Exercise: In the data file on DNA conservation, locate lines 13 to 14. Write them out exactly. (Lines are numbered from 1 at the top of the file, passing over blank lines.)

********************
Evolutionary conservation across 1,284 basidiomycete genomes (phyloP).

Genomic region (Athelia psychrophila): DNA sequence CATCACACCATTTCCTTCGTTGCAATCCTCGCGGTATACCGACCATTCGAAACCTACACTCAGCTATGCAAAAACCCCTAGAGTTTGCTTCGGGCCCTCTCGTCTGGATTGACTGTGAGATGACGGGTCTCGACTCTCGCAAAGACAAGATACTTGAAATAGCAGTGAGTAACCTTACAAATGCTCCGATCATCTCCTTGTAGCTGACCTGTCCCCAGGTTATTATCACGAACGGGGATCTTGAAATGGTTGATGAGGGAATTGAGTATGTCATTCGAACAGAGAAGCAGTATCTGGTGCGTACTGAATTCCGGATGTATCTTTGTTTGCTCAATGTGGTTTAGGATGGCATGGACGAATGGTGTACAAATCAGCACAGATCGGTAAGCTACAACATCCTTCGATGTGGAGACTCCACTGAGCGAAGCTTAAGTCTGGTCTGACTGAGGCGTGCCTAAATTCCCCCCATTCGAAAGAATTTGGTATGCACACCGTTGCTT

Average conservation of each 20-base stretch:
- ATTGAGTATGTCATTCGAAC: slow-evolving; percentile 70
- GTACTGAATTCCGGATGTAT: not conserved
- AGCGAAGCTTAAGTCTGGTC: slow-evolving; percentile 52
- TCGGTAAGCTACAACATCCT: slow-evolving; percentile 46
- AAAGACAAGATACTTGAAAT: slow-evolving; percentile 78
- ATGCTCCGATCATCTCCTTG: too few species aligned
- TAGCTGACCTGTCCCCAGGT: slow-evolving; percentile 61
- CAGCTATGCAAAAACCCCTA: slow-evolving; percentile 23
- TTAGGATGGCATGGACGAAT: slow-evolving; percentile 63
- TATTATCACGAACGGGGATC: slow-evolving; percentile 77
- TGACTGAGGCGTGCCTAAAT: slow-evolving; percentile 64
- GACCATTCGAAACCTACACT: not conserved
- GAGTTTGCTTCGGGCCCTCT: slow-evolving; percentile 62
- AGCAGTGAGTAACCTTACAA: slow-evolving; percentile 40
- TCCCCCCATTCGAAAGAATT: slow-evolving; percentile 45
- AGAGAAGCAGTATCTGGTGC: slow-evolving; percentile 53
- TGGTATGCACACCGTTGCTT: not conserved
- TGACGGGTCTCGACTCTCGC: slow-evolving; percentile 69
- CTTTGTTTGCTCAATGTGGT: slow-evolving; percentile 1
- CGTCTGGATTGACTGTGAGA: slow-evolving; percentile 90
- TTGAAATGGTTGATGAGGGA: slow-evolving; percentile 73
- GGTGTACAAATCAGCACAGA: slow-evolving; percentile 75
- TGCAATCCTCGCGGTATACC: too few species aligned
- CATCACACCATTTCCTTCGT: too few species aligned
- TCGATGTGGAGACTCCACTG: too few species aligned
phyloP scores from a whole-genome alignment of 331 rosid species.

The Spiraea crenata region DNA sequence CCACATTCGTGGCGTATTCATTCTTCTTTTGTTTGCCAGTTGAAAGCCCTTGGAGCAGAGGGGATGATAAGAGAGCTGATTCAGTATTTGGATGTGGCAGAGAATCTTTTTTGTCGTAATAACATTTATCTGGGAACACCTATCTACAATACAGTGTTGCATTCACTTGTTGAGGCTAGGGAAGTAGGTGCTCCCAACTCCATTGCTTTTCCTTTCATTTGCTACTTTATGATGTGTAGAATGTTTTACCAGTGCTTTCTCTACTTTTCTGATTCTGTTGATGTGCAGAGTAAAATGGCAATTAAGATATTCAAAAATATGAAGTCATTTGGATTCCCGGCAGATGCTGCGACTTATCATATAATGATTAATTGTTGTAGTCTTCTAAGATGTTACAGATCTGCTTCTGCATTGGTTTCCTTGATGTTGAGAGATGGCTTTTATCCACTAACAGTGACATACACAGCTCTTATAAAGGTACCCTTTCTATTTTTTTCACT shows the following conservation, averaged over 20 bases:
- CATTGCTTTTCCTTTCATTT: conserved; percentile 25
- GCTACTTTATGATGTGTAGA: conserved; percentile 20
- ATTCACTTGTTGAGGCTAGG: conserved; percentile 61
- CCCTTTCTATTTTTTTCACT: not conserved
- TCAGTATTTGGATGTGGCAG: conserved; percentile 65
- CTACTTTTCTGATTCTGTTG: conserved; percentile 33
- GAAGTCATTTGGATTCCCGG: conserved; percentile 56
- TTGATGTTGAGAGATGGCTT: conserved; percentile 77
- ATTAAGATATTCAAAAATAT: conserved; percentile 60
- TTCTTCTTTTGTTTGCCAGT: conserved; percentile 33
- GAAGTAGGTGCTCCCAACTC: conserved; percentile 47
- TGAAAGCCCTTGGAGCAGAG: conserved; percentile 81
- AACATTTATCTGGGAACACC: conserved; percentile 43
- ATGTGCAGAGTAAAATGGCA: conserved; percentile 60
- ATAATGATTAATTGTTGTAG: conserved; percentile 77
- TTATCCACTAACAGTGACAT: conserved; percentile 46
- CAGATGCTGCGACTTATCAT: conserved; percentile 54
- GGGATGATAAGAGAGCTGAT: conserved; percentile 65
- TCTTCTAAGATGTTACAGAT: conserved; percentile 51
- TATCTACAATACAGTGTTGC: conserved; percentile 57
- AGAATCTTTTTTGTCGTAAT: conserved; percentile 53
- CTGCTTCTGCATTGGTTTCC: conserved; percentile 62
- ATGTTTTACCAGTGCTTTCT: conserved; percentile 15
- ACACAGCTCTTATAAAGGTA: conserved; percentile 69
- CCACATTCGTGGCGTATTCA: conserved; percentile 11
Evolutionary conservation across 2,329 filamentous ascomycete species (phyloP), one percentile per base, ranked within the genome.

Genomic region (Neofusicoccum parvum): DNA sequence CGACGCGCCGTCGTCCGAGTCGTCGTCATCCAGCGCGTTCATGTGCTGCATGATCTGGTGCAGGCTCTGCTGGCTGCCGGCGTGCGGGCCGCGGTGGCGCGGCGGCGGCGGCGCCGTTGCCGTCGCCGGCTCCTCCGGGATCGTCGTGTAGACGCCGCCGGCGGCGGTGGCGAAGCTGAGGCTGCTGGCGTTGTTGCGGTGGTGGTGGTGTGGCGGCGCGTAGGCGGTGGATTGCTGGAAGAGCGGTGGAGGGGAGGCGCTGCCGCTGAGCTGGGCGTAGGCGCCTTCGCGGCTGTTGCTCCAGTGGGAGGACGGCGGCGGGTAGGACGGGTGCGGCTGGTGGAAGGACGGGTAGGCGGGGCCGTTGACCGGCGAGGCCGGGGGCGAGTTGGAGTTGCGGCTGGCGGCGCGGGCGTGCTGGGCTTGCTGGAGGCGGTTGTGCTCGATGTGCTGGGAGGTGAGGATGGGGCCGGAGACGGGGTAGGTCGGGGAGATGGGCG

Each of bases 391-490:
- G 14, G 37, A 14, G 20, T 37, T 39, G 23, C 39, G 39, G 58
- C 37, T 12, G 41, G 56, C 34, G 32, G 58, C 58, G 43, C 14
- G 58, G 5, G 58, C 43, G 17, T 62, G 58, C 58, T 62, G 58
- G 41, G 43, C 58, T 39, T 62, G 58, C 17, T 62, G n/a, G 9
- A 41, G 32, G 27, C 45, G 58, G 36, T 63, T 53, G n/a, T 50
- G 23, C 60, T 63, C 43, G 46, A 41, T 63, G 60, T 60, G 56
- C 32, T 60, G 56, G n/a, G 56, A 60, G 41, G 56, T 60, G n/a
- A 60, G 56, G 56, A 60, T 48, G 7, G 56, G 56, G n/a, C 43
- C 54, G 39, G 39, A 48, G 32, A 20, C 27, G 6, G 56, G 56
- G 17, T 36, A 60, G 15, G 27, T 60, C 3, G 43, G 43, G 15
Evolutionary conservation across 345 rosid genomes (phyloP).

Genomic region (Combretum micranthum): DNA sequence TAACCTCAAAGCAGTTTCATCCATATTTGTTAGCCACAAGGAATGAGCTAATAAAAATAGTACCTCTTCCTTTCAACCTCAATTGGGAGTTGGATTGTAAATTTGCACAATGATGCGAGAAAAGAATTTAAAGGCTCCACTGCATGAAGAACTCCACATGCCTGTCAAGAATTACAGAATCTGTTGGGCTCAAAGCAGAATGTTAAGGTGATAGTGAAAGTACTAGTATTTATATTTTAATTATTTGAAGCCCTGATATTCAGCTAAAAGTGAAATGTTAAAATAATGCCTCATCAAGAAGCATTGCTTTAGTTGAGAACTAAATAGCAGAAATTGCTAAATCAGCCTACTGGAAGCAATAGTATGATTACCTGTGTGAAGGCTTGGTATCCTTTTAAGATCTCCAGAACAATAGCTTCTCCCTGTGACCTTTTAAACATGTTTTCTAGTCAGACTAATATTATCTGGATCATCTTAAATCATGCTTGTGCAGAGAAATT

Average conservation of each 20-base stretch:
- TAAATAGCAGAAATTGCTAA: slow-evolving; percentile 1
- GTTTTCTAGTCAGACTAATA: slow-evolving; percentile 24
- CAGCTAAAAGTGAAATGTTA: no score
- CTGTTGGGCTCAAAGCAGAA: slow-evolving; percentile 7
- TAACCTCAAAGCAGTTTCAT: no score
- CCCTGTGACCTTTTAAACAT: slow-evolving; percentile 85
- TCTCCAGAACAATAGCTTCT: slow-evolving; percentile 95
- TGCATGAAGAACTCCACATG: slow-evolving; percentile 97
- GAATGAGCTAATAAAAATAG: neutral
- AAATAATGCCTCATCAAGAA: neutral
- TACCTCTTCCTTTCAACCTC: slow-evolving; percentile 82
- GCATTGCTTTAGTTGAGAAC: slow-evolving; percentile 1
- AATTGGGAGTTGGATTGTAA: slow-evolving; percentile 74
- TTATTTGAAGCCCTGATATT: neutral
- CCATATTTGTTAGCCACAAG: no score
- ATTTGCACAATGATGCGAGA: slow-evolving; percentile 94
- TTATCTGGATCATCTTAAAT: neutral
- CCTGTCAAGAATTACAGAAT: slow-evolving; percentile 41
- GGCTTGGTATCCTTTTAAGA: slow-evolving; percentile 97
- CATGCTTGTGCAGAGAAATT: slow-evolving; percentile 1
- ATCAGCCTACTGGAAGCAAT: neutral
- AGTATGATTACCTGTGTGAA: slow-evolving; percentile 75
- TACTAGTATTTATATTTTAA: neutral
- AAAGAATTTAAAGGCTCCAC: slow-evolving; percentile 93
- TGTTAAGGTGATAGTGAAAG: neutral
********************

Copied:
- TATTATCACGAACGGGGATC: slow-evolving; percentile 77
- TGACTGAGGCGTGCCTAAAT: slow-evolving; percentile 64